Laila at the Bridge takes the viewer on a harrowing journey to Kabul’s dark underpass, following a woman who attempts to save as many drug addicts as she can.
Laila Haidari, a roundly built Afghan woman in her thirties, puts on her ballerina shoes and heads under the notorious Pul-e Sukhta Bridge, moving among the oppressive smell, discarded syringes and passed out bodies. Opium-addled men, many her seniors, call her tenderly «mother». In turn, she refers to them as «my boys», urging them to come to her makeshift rehabilitation centre, dubbed «Mother Camp».
Laila at the Bridge is an observational documentary that patiently follows the Afghan woman as she almost single-handedly tries to help the addicts at free shelters that she runs without government support or foreign aid.
Saving the addicts seems like a Sisyphean task in the face of relapses, financial hurdles and opposition from the government. For a time Haidari finances her shelters through her own restaurant, staffed with recovering addicts, but that soon becomes a futile project as a spate of attacks drives customers away. «War, war, everything from war», says Haidari empathetically as addict Ikhtiar Gul, a former bodyguard of Afghan President Najibullah Ahmadzai, now a disfigured man battered by war and life, shares his story, refusing to trim his beard as he does not want a scar from a bullet to show.
Gul is one of thousands who turned to drugs after suffering an insurgent attack at a market or on duty. The 2001 US-led invasion in the country did not help curb opium production and trafficking. In fact, the figures have soared since the onset of operations carried out by Washington and its allies. The film notes that Afghanistan now produces 90 per cent of the global opium supply, which has fuelled a steep drop in domestic prices and resulted in the highest rate of addiction in the world.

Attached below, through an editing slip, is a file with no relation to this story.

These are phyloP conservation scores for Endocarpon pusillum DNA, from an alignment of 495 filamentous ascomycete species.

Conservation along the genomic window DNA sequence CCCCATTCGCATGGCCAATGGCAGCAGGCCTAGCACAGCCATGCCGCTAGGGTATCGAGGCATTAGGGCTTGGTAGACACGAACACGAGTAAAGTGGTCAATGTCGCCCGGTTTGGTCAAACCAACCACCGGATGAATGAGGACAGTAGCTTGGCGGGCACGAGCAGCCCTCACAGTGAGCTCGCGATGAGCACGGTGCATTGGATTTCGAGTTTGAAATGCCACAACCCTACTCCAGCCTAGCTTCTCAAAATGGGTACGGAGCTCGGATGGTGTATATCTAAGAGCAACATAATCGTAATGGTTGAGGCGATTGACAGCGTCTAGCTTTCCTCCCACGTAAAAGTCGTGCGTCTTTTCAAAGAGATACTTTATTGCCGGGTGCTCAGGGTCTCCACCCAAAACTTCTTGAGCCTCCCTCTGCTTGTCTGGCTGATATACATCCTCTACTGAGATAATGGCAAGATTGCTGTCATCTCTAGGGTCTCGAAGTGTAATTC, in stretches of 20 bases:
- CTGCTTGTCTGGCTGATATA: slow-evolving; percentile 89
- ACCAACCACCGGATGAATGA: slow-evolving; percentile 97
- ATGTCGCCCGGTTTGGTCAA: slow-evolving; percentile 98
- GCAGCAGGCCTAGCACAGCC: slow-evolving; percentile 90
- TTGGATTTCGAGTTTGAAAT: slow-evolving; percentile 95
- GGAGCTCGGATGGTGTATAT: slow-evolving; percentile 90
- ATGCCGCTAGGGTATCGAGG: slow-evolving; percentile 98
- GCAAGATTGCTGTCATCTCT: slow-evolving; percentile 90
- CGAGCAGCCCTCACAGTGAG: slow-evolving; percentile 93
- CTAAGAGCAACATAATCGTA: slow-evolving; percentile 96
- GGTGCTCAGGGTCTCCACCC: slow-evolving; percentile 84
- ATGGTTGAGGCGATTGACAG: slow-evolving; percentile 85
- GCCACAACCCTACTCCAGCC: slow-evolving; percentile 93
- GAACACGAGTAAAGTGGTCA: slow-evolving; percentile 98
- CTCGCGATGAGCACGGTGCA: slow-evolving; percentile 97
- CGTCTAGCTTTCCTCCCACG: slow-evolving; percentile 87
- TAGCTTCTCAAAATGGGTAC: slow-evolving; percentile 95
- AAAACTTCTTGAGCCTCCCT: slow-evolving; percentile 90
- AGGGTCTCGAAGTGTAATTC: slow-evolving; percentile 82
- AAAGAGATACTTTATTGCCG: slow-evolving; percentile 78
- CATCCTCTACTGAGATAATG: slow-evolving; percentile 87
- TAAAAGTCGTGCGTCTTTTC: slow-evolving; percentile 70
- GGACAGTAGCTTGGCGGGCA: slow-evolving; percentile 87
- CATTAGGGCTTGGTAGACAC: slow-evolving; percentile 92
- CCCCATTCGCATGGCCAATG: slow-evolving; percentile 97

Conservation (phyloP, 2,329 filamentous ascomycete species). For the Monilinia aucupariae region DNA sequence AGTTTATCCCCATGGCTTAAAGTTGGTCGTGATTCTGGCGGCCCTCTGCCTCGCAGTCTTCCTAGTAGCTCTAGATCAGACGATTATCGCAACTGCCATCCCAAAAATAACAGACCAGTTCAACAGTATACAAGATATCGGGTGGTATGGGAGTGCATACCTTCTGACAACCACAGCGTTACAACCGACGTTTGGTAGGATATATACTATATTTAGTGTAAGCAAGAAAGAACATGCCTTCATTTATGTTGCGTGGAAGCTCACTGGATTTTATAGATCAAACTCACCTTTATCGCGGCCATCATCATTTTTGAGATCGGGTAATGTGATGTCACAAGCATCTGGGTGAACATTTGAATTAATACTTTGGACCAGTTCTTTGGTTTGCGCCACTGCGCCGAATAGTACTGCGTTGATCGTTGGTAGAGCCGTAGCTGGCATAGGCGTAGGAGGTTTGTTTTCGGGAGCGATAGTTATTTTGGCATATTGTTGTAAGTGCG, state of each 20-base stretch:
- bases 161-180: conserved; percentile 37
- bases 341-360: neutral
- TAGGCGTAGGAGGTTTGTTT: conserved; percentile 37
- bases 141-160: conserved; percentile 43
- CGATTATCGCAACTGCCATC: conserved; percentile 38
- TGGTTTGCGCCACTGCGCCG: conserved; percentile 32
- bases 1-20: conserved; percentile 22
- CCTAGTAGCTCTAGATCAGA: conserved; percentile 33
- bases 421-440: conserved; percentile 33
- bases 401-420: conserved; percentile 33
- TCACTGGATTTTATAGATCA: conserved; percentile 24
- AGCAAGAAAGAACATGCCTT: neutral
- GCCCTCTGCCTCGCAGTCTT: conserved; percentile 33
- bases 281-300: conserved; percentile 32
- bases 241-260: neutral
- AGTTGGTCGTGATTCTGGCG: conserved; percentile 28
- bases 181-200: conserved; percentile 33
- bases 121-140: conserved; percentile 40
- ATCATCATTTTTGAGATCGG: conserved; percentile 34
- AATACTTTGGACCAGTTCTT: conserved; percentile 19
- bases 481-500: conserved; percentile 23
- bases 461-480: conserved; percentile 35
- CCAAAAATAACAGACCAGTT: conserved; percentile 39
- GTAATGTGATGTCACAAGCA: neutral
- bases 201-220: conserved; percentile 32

The documentary doesn’t go on to explain how Western intervention pushed Afghanistan to the brink of being a narco-state. The film does, however, bring to the fore the sheer hypocrisy of the Afghan government’s counter-narcotics efforts. «Unfortunately in Afghanistan everything is symbolic. Everything is a show», says Haidari during a live 1TV Kabul debate on the «biggest challenge» of Afghanistan – the cultivation, smuggling and trafficking of narcotics. The contrivance is palpable as a delegation from the Ministry of Counter Narcotics unabashedly calls for the standardisation of the camp during a visit to Haidari’s shelter. It is a call to which Haidari doesn’t hesitate to respond, «Don’t give me that policy-schmolicy…You said my camp isn’t up to standard? The hell with your standards! Is under the bridge ‘standard’?…You’d just say, ‘Standardise your camp.’ With what money?»
«Afghanistan produces 90 per cent of the global opium supply, fuelling a drop in domestic prices, resulting in the highest rate of addiction in the world.»
The Ministry of Counter Narcotics may not know what «standard» is but it never fails to put on a show, boasting the effectiveness of its work. The camera is ever present as authorities set alight seized narcotics in the «serious and strong fight against the drug mafia». Yet when asked who that mafia is and why after years of fighting Afghanistan is still the world’s biggest producer of opium, Counter Narcotics Deputy Minister Mohammed Ibrahim Azhar appears to find no better answer than calling the mafia «not a group of ordinary people».
No miracle factory
The longing for a semblance of a life pierces through the film. However, life for thousands of Afghans, for whom drug addiction is no stranger, is marked by a different kind of celebration. A group of recovering addicts gather around two birthday cakes graced with number candles 8 and 2 to celebrate the birthday of Marzia, daughter of Haidari’s brother, who turns eight and her father Hakim who turns two – two years of being clean. Laila at the Bridge chronicles the tenacious struggle of Afghans, who, notwithstanding the interminable war and looming death, are able to bounce back and maybe even share laughter or a dance.
However, despite years of fighting and billions of dollars spent, Afghanistan could not be further from combatting its drug problem. The sight of addicts jostling over food under the bridge or an addicted mother feeding her cranky baby with an opium mixture, which she is seen taking from a UNICEF bag, is a slap in the face. And it leaves you with little hope.
As the documentary draws to a close, the camera floats over the bed of the dried-up Kabul River, and we see Haidari descending again into the dark recesses of the bridge in her unwavering call to save «the boys». The film ends exactly where it starts – at the bridge. «A person must cross the bridge themselves», says Haidari, noting that «even if they relapse a thousand times more, if they want to get clean again» she will be there for them. But the question remains: Will the international community be there for them?